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Will Real Rail Stop in Loudoun?

Reston Chamber's "Virtual" Tour shows rail to Dulles, but the actual Silver Line is in danger of getting off track.

As Loudoun prepares for the first of a series of work sessions tonight to hash out whether to participate in Metro's Silver Line extension to Dulles and—if Loudoun does participate—beyond to Ashburn, business leaders in Reston received a "virtual tour" of the project's second phase. As planned the second phase would run from Wiehle Avenue, where phase one ends, to Route 772 in Ashburn.

Loudoun County Chairman Scott K. York (R) told the crowd at Tuesday's Virtual Rail-ty Tour that he has spent "the better part of 20 years" on bringing rail to Dulles.

But with Virginia Gov. Bob McDonnell wavering on the commonwealth's contribution and the York says "we are down to the final minutes."

The presented the Rail-ty event at the to gave chamber members and other business leaders a look at how Metro's Silver Line will impact Dulles Corridor development.

And while the hosts conducted a "virtual tour" of the Silver Line from Tysons to Loudoun County, there is real fear that costs may doom Phase 2, which will run from Reston's Wiehle Avenue into Loudoun.

Loudoun Supervisors have until to July to decide whether they are going to continue to support the project. The board is slated to contribute $260 million and has scheduled a work session for 7 p.m. tonight, April 17. Fairfax County Supervisors reiterated their support last week.

Unlike Phase 1, the $5.6-billion Phase 2 has no Federal money. Virginia has pledged $275 million. McDonnell (R) recently said Virginia would give another $150 million. He initially said he would offer another $300 million, but has wavered since realizing that other Virginia transportation projects may suffer.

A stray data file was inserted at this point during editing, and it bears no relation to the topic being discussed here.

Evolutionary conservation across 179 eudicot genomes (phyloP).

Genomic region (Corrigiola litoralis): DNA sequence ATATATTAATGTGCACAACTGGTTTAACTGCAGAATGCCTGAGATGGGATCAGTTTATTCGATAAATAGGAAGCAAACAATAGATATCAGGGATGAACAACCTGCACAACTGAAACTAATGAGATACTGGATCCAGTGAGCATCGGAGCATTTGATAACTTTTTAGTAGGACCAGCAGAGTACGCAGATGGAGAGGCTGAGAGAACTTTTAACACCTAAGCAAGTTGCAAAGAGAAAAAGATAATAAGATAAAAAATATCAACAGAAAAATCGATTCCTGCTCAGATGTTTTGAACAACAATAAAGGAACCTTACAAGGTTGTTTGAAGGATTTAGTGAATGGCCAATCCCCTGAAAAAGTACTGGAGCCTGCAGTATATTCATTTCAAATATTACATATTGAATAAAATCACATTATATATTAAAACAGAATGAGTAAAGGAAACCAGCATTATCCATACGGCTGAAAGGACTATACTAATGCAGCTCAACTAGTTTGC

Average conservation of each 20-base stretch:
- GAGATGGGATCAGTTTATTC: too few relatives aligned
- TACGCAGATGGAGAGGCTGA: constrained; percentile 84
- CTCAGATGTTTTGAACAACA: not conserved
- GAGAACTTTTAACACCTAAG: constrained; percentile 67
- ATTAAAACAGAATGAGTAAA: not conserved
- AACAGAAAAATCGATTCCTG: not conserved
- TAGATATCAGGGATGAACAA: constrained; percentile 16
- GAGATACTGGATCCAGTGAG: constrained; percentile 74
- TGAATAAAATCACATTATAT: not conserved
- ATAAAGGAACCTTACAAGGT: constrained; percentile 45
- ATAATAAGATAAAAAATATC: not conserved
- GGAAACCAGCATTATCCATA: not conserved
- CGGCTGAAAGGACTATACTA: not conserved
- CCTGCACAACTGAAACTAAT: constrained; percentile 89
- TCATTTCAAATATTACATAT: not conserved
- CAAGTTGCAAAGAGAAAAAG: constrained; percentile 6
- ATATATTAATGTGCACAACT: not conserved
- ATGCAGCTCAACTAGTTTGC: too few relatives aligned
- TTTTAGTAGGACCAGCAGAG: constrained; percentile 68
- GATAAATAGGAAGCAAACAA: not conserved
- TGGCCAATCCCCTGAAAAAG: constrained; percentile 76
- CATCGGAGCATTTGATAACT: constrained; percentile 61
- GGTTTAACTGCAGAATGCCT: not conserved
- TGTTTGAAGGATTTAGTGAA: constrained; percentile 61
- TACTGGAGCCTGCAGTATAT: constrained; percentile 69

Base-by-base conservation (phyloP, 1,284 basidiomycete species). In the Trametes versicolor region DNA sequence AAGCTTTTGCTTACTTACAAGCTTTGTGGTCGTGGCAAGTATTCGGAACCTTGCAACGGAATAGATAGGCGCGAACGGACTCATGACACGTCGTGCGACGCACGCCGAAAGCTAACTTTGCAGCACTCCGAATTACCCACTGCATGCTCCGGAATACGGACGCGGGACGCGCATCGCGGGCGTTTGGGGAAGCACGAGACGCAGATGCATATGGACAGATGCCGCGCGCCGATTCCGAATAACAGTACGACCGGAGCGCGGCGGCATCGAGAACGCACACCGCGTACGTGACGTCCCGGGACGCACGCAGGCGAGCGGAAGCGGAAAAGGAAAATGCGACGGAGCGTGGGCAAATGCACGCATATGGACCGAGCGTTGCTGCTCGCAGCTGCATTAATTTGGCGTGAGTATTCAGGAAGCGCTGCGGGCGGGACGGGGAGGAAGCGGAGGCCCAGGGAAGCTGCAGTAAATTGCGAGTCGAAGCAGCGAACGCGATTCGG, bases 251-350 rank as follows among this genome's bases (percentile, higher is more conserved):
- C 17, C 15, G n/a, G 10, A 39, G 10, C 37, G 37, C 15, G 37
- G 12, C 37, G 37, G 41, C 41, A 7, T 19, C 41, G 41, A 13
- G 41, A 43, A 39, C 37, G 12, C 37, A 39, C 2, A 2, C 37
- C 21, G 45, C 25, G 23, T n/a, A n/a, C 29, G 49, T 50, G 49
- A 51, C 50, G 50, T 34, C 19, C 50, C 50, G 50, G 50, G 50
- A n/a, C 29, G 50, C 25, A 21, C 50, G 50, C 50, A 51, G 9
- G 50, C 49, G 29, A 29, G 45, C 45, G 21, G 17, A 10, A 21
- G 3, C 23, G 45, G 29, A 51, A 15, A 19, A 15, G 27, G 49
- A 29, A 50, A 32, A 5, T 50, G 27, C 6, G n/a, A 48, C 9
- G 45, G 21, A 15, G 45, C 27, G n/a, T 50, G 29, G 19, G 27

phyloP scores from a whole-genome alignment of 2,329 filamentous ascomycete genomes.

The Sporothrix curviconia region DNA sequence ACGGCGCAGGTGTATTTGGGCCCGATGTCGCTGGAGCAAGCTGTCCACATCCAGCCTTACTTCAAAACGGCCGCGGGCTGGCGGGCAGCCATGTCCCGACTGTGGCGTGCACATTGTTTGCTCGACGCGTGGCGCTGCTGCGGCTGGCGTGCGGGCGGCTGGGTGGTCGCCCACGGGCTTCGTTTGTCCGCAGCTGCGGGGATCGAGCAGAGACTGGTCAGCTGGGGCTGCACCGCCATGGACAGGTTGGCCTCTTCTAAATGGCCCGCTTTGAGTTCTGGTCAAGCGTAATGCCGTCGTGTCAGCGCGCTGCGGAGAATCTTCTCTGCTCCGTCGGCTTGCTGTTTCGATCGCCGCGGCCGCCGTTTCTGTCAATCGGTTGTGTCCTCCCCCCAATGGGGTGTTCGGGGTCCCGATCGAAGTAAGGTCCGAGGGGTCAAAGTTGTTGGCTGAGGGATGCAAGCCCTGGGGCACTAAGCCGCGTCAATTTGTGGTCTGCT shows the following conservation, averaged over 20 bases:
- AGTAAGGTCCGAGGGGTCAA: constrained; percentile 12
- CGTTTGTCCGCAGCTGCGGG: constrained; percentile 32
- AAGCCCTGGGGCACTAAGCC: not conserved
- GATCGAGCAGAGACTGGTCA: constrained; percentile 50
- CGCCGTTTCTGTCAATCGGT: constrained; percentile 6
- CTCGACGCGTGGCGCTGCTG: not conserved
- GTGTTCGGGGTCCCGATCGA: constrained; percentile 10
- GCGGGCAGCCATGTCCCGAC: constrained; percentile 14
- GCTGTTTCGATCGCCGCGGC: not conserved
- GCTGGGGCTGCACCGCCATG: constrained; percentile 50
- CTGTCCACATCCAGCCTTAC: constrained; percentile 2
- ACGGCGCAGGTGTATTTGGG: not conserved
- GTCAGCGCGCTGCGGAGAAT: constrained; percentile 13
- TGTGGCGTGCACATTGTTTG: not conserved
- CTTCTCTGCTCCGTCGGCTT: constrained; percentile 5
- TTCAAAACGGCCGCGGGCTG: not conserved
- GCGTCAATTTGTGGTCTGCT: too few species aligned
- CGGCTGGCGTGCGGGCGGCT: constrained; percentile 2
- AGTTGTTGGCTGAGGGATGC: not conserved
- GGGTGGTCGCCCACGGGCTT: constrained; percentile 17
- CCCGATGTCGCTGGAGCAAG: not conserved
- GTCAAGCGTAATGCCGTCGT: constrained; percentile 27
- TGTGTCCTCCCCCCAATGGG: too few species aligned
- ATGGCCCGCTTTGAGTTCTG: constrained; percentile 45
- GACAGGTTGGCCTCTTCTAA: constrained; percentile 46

"This is the great debate going on at the state level in the Commonwealth of Virginia," York said. "Quite frankly, I think the commonwealth should put $1 billion into this project."

Without additional money from Virginia, a large part of the cost may be borne by Dulles Toll Road users. 

Hunter Mill Supervisor Cathy Hudgins said yesterday that public-private partnerships - like the one at Reston's Wiehle Station, where Comstock and the county are teaming up to build a 2,300-space parking garage - are the key to getting the rail project completed.

"Rail is an economic asset to the region, the commonwealth, the corridor and the county," she said. "I believe the vision and commitment is still there, even if it is a struggle."

Gerald Gordon, president and CEO of the Fairfax County Economic Development Authority, says having rail service is essential to the growth and continued economic outlook of Western Fairfax County.

Tysons and Dulles/Reston/Herndon are in the top 20 in office space and ability to grow," he said. "Tech workers want to live where other young people live, but they want to work in Tysons and Reston. The ability to attract that work force is critical."